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Recognizing LBT rights as Women's Rights » Women's Courage

Recognizing LBT rights as Women's Rights

March 7th, 2013 by streeter Leave a reply »

On February 18, 2013, the International Gay and Lesbian Human Rights Commission (IGLHRC) gathered at the United Nation in Geneva with the Committee on the Elimination of Discrimination Against Women (CEDAW). They came to discuss changes to the General Recommendation on women’s access to justice. Often times, women are discriminated against and treated poorly in developing countries, and CEDAW works to intervene and make changes that better these women’s lives. However, the IGLHRC, represented by Grace Poore, met to discuss the needs of lesbian, bisexual, and transgender (LBT) women in relation to women as a whole. They argued that as women, LBT peoples face the same barriers, but almost to an extreme since they face additional pressures due to sexual orientation or gender identity. Therefore, they requested that CEDAW include provisions in the upcoming General Recommendation that point out obstacles that make it difficult for women to access justice, specifically based on sexual orientation and gender identity. Their statement was endorsed by 43 women’s rights, human rights and LBT groups around the world.

Not only did the IGLHRC provide an oral statement to the above problem, but over 50 NGOs sent in written papers to the CEDAW Committee. Some international NGOs discussed other obstacles LBT women face in developing countries. The Center for Reproductive Rights argued that laws surrounding reproductive healthcare should expand to include LBT women. Because of gender stereotypes, these women are often discriminated against and do not receive the reproductive health needs they deserve. Wilder Tayler, Secretary-General of the International Commission of Jurists argued a different point, that of anti-sodomy laws. In developing countries in which homosexual sex is criminalized, LBT women are incapable of filing reports or going to Court to claim their rights due to fear of discrimination, violence, or stigma.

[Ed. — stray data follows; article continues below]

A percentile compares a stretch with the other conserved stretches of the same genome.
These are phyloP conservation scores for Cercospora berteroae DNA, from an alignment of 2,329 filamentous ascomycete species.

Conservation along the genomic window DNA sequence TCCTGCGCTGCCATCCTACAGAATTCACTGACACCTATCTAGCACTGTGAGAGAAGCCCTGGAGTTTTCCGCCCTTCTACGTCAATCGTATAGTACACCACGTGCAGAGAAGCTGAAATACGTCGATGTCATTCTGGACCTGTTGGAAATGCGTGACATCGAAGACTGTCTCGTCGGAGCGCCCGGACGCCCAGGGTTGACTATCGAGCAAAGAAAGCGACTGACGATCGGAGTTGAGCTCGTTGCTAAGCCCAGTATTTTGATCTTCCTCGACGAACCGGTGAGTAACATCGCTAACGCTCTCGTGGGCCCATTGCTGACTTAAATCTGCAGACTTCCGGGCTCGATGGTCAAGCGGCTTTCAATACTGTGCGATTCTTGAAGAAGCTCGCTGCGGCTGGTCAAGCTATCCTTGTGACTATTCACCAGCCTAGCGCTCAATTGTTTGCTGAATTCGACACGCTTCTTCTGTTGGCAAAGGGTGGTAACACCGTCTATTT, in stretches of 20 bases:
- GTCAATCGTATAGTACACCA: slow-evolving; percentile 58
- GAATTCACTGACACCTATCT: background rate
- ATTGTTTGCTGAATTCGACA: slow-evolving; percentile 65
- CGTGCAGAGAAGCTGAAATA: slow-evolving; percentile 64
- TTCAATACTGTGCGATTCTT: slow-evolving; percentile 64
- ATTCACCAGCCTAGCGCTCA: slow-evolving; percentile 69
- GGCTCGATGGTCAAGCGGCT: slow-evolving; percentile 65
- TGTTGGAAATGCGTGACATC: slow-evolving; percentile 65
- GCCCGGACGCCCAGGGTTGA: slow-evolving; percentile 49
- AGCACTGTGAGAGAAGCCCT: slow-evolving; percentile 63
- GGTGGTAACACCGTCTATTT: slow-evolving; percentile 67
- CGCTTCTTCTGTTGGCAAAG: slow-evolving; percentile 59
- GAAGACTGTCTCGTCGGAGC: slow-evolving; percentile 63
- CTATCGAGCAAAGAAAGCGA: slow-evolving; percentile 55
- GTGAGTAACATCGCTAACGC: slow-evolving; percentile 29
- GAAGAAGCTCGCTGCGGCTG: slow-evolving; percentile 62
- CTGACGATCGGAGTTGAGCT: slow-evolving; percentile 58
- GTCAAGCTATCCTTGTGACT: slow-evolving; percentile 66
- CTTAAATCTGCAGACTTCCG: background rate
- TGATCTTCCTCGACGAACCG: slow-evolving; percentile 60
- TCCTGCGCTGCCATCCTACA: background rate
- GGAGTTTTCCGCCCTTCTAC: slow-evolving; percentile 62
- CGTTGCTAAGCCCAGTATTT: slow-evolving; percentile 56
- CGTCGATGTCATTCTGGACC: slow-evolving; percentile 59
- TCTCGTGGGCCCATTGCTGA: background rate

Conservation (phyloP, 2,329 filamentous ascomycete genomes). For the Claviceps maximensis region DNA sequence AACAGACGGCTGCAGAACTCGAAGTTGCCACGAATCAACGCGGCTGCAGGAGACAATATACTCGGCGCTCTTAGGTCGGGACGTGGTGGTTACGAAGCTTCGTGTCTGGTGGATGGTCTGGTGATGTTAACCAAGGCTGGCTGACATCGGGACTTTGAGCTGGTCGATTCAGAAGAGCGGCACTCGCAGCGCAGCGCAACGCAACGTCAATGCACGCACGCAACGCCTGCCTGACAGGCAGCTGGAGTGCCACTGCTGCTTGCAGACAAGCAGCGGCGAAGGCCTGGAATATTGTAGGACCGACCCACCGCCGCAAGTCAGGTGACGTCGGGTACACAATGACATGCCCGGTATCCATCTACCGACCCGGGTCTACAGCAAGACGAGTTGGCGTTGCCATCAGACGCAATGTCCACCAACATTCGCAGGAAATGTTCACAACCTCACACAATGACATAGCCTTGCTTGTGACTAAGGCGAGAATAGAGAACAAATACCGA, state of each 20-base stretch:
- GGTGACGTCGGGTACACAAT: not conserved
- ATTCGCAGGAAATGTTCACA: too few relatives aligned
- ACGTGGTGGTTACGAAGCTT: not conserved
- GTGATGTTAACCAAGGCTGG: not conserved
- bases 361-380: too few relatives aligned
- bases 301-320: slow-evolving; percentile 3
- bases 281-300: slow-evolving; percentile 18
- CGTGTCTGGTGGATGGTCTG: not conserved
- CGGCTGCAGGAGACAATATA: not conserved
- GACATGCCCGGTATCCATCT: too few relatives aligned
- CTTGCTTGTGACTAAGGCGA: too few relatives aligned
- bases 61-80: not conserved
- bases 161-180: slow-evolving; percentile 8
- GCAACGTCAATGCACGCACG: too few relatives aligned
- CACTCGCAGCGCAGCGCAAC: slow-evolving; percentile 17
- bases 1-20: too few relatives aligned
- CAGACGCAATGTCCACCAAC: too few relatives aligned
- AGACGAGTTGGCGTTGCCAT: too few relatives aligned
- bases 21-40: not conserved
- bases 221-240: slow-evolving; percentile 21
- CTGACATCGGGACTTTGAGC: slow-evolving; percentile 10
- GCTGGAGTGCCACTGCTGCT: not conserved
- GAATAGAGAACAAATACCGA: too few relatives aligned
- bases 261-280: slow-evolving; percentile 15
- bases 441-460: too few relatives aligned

CEDAW, established in 1979 by the UN General Assembly, is described as an international bill of rights for women. It outlines what is constituted as discrimination against women, setting up an agenda for action to introduce gender equality. Countries that accept the Convention are legally bound to put these provisions into practice, providing national reports at least every four years to demonstrate that they have been complying with the treaty expectations. Therefore, by having IGLHRC intervene by addresses the flaws within CEDAW, these potential changes in international LBT rights, induced by the newly improved CEDAW, can have widespread beneficial effects.

Watch this video to hear about some of the problems for CEDAW to address, as requested by Grace Poore and the IGLHRC: http://www.youtube.com/watch?feature=player_embedded&v=3NKuytC9hp8

 

http://www.iglhrc.org/cgi-bin/iowa/article/takeaction/resourcecenter/1648.html

http://www.un.org/womenwatch/daw/cedaw/

 

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1 comment

  1. Linh says:

    Even as such an important issue, it does not receive nearly as much attention as it needs. Most definitely lesbian women in almost every culture experience more oppression and injustice than heterosexual women, but the fact that this group is so specific and small works against the cause. There just hasn’t been enough momentum to really push forward lesbian rights. This post was a bit heartening because it is proof that there is still some progress being made, no matter how small. Still, just because a country is legally bound to reduce identity discrimination, doesn’t mean it will be a reality. True change would require new norm setting that favors tolerance and acceptance in a way that empowers lesbian women. But, changing policy is definitely a good start. Great post!

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